System.sleep not working on Photon as documented-known bug?

I am trying to use the SparkFun Weather Shield in a solar powered deployment where conservation of power is critical. I don’t want to use the deep sleep mode as I want to continue to collect average rain fall and wind data between uploads. So I have tried to use System.sleep(long seconds); to turn off WiFi to conserve power. However, if I set System.sleep(5) for example (the Photon should sleep for 5 seconds) it goes to sleep with a white light on the led (not flashing green as per the documents) and it never wakes up. Is this a known issue? I have also tried to use WiFi.on and WiFi.off which seem to work in a loop between data uploads but eventually the WiFi connection fails. I have tried very long delays (e.g.30 seconds) after turning the WiFi on to allow for a connection to the SSID but it still eventually fails. When the program fails, the Photon is breathing Cyan, the serial reports “connecting” but never “connected” and the Photon is not showing as online with either the Web IDE or Particle Dev. Strange state.

It sure would be nice to be able to turn the WiFi on only when needed to conserve power.

First I must confess that I’m not completely up to date with the current status of things (have been occupied otherwise), but I remember a behind the scenes discussion about the pros and cons of System.sleep(int) vs. WiFi.off() and I’d personally rather go for the clearer WiFi.off() ... WiFi.on() ... Spark.connect() aproach.
Since your code keeps running you’ve got it all in your own hands, when to WiFi.off() and when to reconnect and the ability to keep track of the reconnection status (WiFi.ready(), Spark.connected(), …).

Granted, System.sleep(int) should work, but AFAIK it used not to reconnect to the cloud, but this is on the ToDos (or was already corrected)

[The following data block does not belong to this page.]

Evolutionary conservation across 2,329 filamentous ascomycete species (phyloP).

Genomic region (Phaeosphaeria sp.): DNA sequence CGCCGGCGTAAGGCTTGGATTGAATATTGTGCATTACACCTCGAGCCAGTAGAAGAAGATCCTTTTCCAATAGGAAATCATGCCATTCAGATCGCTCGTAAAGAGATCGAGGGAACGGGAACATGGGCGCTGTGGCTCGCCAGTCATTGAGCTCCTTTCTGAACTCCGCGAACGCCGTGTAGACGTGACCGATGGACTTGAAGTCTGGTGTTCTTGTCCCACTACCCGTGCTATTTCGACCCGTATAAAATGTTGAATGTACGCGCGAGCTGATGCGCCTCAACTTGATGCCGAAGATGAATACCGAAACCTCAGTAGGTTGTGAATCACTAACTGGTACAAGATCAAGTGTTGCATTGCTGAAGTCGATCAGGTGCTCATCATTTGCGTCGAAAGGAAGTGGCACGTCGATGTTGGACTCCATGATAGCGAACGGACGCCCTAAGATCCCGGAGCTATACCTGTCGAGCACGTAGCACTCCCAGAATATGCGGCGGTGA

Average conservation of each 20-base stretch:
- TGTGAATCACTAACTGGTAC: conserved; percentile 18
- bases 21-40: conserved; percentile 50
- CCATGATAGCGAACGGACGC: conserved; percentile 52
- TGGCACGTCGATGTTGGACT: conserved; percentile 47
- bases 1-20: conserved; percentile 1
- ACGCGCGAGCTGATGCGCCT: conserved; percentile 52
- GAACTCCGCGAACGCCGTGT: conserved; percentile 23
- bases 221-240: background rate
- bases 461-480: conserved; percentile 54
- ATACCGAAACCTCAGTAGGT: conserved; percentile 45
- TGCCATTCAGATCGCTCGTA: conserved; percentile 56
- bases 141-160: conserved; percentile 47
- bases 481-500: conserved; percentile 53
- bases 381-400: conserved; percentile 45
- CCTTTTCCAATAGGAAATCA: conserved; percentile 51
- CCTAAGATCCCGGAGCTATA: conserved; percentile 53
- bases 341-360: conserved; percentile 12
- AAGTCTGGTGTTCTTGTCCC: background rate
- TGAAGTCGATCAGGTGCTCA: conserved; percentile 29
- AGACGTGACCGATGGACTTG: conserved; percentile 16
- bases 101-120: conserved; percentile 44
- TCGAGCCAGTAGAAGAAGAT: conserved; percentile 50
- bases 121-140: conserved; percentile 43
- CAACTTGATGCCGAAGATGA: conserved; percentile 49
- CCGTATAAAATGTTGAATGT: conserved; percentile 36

You can always have a look in the GitHub issues (open and closed) if this was already addressed.

I seem to remember that there was a fix, but I might be wrong. However, maybe there might be a different way which you could even use for your advantage. I am using that in a similar project. This depends on how often you need the sensor data, though.

If you only need it - say - every minute, you could use the semi automatic system mode in conjunction with the deep sleep mode. Set the system to semi automatic and let it wake for example every minute to make a measurement. Then for example once per day you connect the WiFi, send your measurement averages and go back to deep sleep again. I found that the Photon uses 80 uA only in the deep sleep, so it should be very good with a battery or solar power.

For me it takes about 3 seconds to wakeup from deep sleep to full operation, so the approach does not work if you want to take a measurement every 3 seconds or so. Apart from that it works great and is the most energy efficient I could come up with at the moment.

There was an idea from @mdma which I use in that project as well. This might even be useful to shorten the wakeup time: Use a static’s object constructor to do the work. This is invoked way earlier than the setup/loop stuff. If you could do the measurement during that phase and immediately go to deep sleep again, it would be faster. I am not using it in that way, though. I just use it to show a status LED earlier. So going into deep sleep or making measurements from there may not work.

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Yes using WiFi.on and WiFi.off made sense and I gave it plenty of time (30 seconds) to reconnect after turning WiFi.on before attempting to upload data. This approach works for perhaps an hour or two with connections every 5 minutes but then always fails. I will investigate using WiFi.ready() and Spark.connected(). Clearly System.sleep(5) doesn’t work. I know System.sleep (deep sleep) does appear to work but then I loose all my average wind and rain data as well as cumulative rain data since all variables are cleared after waking up from deep sleep.

I wasn’t quite sure about your SYSTEM_MODE but I’d suggest using SEMI_AUTOMATIC together with WiFi.on()/off().

Good idea except deep sleep will clear average wind and rain data as well as cumulative rain data when the Photon wakes up from deep sleep. Turning off just the WiFi will decrease power usage by about 80mA so clearly the largest power consumption is the WiFi. I will try ScruffR’s suggestion to include WiFi.ready() and Spark.connected() to see if I can resolve the issue. Thanks for your suggestions.

You can store them in EEPROM, after which you can retrieve them at boot?

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You can store them in EEPROM, after which you can retrieve them at boot?